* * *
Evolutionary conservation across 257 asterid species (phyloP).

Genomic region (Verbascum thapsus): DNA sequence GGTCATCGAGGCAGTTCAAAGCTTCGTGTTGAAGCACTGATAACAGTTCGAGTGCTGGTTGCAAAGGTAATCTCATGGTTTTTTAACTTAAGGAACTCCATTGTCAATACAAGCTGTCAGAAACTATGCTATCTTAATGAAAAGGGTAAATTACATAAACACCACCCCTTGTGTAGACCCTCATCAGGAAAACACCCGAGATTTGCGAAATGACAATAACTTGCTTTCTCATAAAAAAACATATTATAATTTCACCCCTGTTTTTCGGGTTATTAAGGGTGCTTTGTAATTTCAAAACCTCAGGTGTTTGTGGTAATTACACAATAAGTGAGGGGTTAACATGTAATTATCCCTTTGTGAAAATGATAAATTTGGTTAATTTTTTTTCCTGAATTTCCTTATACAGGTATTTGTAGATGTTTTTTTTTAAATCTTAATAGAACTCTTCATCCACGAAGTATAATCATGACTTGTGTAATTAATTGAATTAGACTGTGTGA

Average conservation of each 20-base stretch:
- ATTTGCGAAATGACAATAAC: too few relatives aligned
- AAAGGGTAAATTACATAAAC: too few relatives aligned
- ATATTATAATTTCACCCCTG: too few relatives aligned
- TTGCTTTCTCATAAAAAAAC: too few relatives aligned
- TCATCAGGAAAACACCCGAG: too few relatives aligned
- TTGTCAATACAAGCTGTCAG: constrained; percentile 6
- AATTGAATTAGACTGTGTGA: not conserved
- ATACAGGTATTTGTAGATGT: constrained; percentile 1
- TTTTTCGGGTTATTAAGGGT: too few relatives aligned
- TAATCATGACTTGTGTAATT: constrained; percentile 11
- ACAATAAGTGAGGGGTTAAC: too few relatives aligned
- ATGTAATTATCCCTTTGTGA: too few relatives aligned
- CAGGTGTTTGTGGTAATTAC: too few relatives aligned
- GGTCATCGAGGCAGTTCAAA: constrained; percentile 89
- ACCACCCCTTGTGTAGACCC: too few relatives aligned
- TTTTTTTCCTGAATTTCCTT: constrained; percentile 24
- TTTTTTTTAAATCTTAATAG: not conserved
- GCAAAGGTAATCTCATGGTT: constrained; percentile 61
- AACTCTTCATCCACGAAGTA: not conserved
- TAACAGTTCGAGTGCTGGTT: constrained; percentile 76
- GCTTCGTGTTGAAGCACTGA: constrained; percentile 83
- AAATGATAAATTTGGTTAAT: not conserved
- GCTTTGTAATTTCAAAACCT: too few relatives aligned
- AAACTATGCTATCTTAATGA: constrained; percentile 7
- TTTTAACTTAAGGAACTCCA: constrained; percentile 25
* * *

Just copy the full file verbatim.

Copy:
Evolutionary conservation across 257 asterid species (phyloP).

Genomic region (Verbascum thapsus): DNA sequence GGTCATCGAGGCAGTTCAAAGCTTCGTGTTGAAGCACTGATAACAGTTCGAGTGCTGGTTGCAAAGGTAATCTCATGGTTTTTTAACTTAAGGAACTCCATTGTCAATACAAGCTGTCAGAAACTATGCTATCTTAATGAAAAGGGTAAATTACATAAACACCACCCCTTGTGTAGACCCTCATCAGGAAAACACCCGAGATTTGCGAAATGACAATAACTTGCTTTCTCATAAAAAAACATATTATAATTTCACCCCTGTTTTTCGGGTTATTAAGGGTGCTTTGTAATTTCAAAACCTCAGGTGTTTGTGGTAATTACACAATAAGTGAGGGGTTAACATGTAATTATCCCTTTGTGAAAATGATAAATTTGGTTAATTTTTTTTCCTGAATTTCCTTATACAGGTATTTGTAGATGTTTTTTTTTAAATCTTAATAGAACTCTTCATCCACGAAGTATAATCATGACTTGTGTAATTAATTGAATTAGACTGTGTGA

Average conservation of each 20-base stretch:
- ATTTGCGAAATGACAATAAC: too few relatives aligned
- AAAGGGTAAATTACATAAAC: too few relatives aligned
- ATATTATAATTTCACCCCTG: too few relatives aligned
- TTGCTTTCTCATAAAAAAAC: too few relatives aligned
- TCATCAGGAAAACACCCGAG: too few relatives aligned
- TTGTCAATACAAGCTGTCAG: constrained; percentile 6
- AATTGAATTAGACTGTGTGA: not conserved
- ATACAGGTATTTGTAGATGT: constrained; percentile 1
- TTTTTCGGGTTATTAAGGGT: too few relatives aligned
- TAATCATGACTTGTGTAATT: constrained; percentile 11
- ACAATAAGTGAGGGGTTAAC: too few relatives aligned
- ATGTAATTATCCCTTTGTGA: too few relatives aligned
- CAGGTGTTTGTGGTAATTAC: too few relatives aligned
- GGTCATCGAGGCAGTTCAAA: constrained; percentile 89
- ACCACCCCTTGTGTAGACCC: too few relatives aligned
- TTTTTTTCCTGAATTTCCTT: constrained; percentile 24
- TTTTTTTTAAATCTTAATAG: not conserved
- GCAAAGGTAATCTCATGGTT: constrained; percentile 61
- AACTCTTCATCCACGAAGTA: not conserved
- TAACAGTTCGAGTGCTGGTT: constrained; percentile 76
- GCTTCGTGTTGAAGCACTGA: constrained; percentile 83
- AAATGATAAATTTGGTTAAT: not conserved
- GCTTTGTAATTTCAAAACCT: too few relatives aligned
- AAACTATGCTATCTTAATGA: constrained; percentile 7
- TTTTAACTTAAGGAACTCCA: constrained; percentile 25